The FSA has made it clear that it is concerned that these payments are used to disguise the cost of financial products, and may create bias in an adviser's recommendations.

                  A spokesman for the FSA said it hoped its proposals would restore consumers' trust in the financial services industry at a time when many "need real help and advice with their retirement and savings planning". The changes are due to come into force in 2012"


                  With respect,

                  Dan
                  Free Guides For First Time Buyers!

                  www.FirstTimeBuyerGuru.com

                  Comment


                  • #10
                    Re: Mortgage Finance

                    Hi Dan,

                    No need to apologise, I just wanted to put an alternative point of view to the comments you had made.

                    I can only speak from my own personal experience and knowledge of other advisers I know in the industry and from that I would say that the significant majority are honest and trustworthy. Maybe there are more problems of this nature in inner-city areas and other parts of the country than I am aware of in the South West but given that the FSA have imposed bans on a very small number of advisers around the UK over the last couple of years either the problems are less significant than you think, or the FSA themselves are failing in their quest to remove the unscrupulous traders from our midst.

                    If there really was a significant issue with corrupt financial advisers around the UK don't you think a better solution would be for the FSA to identify those at fault and remove them from the industry, rather than simply changing the rules but then allowing known corrupt individuals to continue to trade? I don’t believe that this is about cutting out corruption; there are other more effective methods to do that if it was the FSA’s primary purpose.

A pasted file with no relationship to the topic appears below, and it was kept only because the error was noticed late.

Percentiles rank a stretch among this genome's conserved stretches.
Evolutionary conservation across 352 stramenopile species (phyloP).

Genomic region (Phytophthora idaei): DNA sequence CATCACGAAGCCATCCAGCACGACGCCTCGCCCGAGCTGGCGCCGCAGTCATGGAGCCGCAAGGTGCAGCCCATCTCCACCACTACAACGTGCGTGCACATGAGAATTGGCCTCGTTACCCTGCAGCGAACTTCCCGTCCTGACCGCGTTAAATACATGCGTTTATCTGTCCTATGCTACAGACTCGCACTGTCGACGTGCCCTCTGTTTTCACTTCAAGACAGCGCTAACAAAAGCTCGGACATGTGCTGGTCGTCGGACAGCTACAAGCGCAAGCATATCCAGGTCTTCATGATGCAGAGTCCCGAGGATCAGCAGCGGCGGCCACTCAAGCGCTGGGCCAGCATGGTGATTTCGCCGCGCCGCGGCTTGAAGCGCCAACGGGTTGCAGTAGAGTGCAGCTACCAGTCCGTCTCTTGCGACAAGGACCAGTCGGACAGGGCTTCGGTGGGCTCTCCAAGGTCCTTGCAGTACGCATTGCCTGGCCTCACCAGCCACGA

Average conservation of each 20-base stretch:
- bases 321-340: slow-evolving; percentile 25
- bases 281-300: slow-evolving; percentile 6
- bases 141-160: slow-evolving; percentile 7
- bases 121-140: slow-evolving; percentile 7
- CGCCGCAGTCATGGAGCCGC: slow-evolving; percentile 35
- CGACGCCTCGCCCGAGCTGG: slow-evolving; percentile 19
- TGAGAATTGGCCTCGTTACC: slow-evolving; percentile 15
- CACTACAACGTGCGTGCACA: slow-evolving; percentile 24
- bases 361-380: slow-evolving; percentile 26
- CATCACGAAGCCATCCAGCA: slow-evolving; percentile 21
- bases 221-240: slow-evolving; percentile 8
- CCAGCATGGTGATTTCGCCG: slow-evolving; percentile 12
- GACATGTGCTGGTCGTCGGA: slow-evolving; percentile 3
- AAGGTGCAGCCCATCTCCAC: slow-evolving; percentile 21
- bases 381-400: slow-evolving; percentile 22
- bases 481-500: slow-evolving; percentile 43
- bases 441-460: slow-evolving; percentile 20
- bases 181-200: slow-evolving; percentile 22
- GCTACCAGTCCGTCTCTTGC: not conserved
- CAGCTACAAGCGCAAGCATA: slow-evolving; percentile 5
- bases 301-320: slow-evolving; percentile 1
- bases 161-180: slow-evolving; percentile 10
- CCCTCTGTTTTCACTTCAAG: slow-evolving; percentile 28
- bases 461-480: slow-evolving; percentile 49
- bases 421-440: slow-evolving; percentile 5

I haven't read the article that you have quoted, but the key phrase for me is "A spokesman for the FSA said it hoped its proposals would restore consumers' trust in the financial services industry". One of the four key tasks that the FSA is charged with is to maintain market confidence, so maybe this process is more about the improving the UK consumer's perception of the industry and overcoming the general consensus, as shown in your own post above, that the industry is rife with corrupt and unscrupulous individuals.

                    However, I'm not best qualified to comment on the story from The Telegraph as I believe it relates to the FSA's Retail Distribution Review (RDR) which relates to the selling of long term investment products and which I do not advise on. There is also a similar review under way which will encompass sales of mortgage and insurance products - Mortgage Market Review (MMR).

                    There are long-running debates throughout the industry relating to the pros & cons of the outcomes of these FSA reviews and proposals and you can find plenty of arguments from both sides by searching online and the debates are much too complicated to get involved in here, but from my perspective I believe that the availability of free advice is very important for a large proportion of the population who would not take advice if they were faced with a bill of several hundred pounds for the privilege.